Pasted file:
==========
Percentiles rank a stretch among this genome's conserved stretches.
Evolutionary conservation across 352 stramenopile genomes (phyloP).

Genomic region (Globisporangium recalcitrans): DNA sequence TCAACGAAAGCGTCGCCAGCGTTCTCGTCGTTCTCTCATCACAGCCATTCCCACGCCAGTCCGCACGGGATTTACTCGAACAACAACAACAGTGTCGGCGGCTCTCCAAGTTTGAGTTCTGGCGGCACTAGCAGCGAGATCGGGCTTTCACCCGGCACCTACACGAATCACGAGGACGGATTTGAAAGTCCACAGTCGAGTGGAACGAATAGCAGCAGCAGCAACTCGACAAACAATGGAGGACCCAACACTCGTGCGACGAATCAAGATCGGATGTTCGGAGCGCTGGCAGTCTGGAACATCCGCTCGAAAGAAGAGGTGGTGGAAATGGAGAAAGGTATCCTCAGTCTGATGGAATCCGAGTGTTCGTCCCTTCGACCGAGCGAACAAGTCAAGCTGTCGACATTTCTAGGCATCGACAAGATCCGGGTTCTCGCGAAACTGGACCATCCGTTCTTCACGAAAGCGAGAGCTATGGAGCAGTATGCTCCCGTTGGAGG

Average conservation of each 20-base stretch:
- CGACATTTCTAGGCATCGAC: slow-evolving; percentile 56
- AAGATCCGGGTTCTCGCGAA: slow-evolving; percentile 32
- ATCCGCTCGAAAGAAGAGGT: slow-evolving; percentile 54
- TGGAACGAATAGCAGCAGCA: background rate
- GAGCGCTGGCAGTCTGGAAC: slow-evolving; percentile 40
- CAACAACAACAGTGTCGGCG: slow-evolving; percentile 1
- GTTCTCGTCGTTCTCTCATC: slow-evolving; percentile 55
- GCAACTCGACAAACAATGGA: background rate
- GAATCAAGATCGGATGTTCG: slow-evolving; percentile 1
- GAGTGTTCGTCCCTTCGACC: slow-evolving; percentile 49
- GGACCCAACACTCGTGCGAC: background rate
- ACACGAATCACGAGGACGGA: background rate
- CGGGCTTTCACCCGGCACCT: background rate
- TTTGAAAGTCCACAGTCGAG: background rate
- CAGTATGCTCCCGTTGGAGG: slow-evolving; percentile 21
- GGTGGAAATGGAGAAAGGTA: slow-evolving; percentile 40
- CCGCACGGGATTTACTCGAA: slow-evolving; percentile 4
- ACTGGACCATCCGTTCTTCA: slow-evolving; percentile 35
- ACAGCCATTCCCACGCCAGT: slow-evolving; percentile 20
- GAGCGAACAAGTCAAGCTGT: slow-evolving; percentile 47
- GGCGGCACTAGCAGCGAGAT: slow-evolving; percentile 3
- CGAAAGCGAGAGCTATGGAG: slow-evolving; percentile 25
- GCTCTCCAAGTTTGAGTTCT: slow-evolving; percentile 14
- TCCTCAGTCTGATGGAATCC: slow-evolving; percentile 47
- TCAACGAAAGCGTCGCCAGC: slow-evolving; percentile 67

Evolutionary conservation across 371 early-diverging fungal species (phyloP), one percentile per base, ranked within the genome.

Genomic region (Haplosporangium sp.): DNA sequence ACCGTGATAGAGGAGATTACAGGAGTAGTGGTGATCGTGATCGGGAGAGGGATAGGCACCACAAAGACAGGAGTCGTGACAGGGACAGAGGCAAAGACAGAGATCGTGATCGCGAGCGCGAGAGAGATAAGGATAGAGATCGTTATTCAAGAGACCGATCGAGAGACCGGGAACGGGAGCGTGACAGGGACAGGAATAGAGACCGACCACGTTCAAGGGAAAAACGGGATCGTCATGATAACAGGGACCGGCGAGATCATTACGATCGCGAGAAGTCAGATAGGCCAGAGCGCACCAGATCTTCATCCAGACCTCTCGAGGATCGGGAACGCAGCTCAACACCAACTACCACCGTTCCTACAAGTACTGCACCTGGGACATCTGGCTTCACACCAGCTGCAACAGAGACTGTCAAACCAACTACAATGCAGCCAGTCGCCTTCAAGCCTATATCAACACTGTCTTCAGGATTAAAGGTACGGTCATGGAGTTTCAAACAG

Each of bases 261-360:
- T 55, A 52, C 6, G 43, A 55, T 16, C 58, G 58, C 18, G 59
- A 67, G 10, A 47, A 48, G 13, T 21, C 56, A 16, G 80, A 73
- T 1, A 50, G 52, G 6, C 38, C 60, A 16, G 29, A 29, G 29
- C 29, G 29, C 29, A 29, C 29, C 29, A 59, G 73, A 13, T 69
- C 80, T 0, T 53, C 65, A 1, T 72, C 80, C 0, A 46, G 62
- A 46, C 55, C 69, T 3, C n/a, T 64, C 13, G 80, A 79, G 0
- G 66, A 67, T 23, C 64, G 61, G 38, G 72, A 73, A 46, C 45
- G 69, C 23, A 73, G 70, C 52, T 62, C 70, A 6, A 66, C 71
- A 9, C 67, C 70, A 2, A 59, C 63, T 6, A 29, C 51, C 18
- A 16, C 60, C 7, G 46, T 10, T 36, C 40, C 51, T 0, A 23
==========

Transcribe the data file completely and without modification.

Percentiles rank a stretch among this genome's conserved stretches.
Evolutionary conservation across 352 stramenopile genomes (phyloP).

Genomic region (Globisporangium recalcitrans): DNA sequence TCAACGAAAGCGTCGCCAGCGTTCTCGTCGTTCTCTCATCACAGCCATTCCCACGCCAGTCCGCACGGGATTTACTCGAACAACAACAACAGTGTCGGCGGCTCTCCAAGTTTGAGTTCTGGCGGCACTAGCAGCGAGATCGGGCTTTCACCCGGCACCTACACGAATCACGAGGACGGATTTGAAAGTCCACAGTCGAGTGGAACGAATAGCAGCAGCAGCAACTCGACAAACAATGGAGGACCCAACACTCGTGCGACGAATCAAGATCGGATGTTCGGAGCGCTGGCAGTCTGGAACATCCGCTCGAAAGAAGAGGTGGTGGAAATGGAGAAAGGTATCCTCAGTCTGATGGAATCCGAGTGTTCGTCCCTTCGACCGAGCGAACAAGTCAAGCTGTCGACATTTCTAGGCATCGACAAGATCCGGGTTCTCGCGAAACTGGACCATCCGTTCTTCACGAAAGCGAGAGCTATGGAGCAGTATGCTCCCGTTGGAGG

Average conservation of each 20-base stretch:
- CGACATTTCTAGGCATCGAC: slow-evolving; percentile 56
- AAGATCCGGGTTCTCGCGAA: slow-evolving; percentile 32
- ATCCGCTCGAAAGAAGAGGT: slow-evolving; percentile 54
- TGGAACGAATAGCAGCAGCA: background rate
- GAGCGCTGGCAGTCTGGAAC: slow-evolving; percentile 40
- CAACAACAACAGTGTCGGCG: slow-evolving; percentile 1
- GTTCTCGTCGTTCTCTCATC: slow-evolving; percentile 55
- GCAACTCGACAAACAATGGA: background rate
- GAATCAAGATCGGATGTTCG: slow-evolving; percentile 1
- GAGTGTTCGTCCCTTCGACC: slow-evolving; percentile 49
- GGACCCAACACTCGTGCGAC: background rate
- ACACGAATCACGAGGACGGA: background rate
- CGGGCTTTCACCCGGCACCT: background rate
- TTTGAAAGTCCACAGTCGAG: background rate
- CAGTATGCTCCCGTTGGAGG: slow-evolving; percentile 21
- GGTGGAAATGGAGAAAGGTA: slow-evolving; percentile 40
- CCGCACGGGATTTACTCGAA: slow-evolving; percentile 4
- ACTGGACCATCCGTTCTTCA: slow-evolving; percentile 35
- ACAGCCATTCCCACGCCAGT: slow-evolving; percentile 20
- GAGCGAACAAGTCAAGCTGT: slow-evolving; percentile 47
- GGCGGCACTAGCAGCGAGAT: slow-evolving; percentile 3
- CGAAAGCGAGAGCTATGGAG: slow-evolving; percentile 25
- GCTCTCCAAGTTTGAGTTCT: slow-evolving; percentile 14
- TCCTCAGTCTGATGGAATCC: slow-evolving; percentile 47
- TCAACGAAAGCGTCGCCAGC: slow-evolving; percentile 67

Evolutionary conservation across 371 early-diverging fungal species (phyloP), one percentile per base, ranked within the genome.

Genomic region (Haplosporangium sp.): DNA sequence ACCGTGATAGAGGAGATTACAGGAGTAGTGGTGATCGTGATCGGGAGAGGGATAGGCACCACAAAGACAGGAGTCGTGACAGGGACAGAGGCAAAGACAGAGATCGTGATCGCGAGCGCGAGAGAGATAAGGATAGAGATCGTTATTCAAGAGACCGATCGAGAGACCGGGAACGGGAGCGTGACAGGGACAGGAATAGAGACCGACCACGTTCAAGGGAAAAACGGGATCGTCATGATAACAGGGACCGGCGAGATCATTACGATCGCGAGAAGTCAGATAGGCCAGAGCGCACCAGATCTTCATCCAGACCTCTCGAGGATCGGGAACGCAGCTCAACACCAACTACCACCGTTCCTACAAGTACTGCACCTGGGACATCTGGCTTCACACCAGCTGCAACAGAGACTGTCAAACCAACTACAATGCAGCCAGTCGCCTTCAAGCCTATATCAACACTGTCTTCAGGATTAAAGGTACGGTCATGGAGTTTCAAACAG

Each of bases 261-360:
- T 55, A 52, C 6, G 43, A 55, T 16, C 58, G 58, C 18, G 59
- A 67, G 10, A 47, A 48, G 13, T 21, C 56, A 16, G 80, A 73
- T 1, A 50, G 52, G 6, C 38, C 60, A 16, G 29, A 29, G 29
- C 29, G 29, C 29, A 29, C 29, C 29, A 59, G 73, A 13, T 69
- C 80, T 0, T 53, C 65, A 1, T 72, C 80, C 0, A 46, G 62
- A 46, C 55, C 69, T 3, C n/a, T 64, C 13, G 80, A 79, G 0
- G 66, A 67, T 23, C 64, G 61, G 38, G 72, A 73, A 46, C 45
- G 69, C 23, A 73, G 70, C 52, T 62, C 70, A 6, A 66, C 71
- A 9, C 67, C 70, A 2, A 59, C 63, T 6, A 29, C 51, C 18
- A 16, C 60, C 7, G 46, T 10, T 36, C 40, C 51, T 0, A 23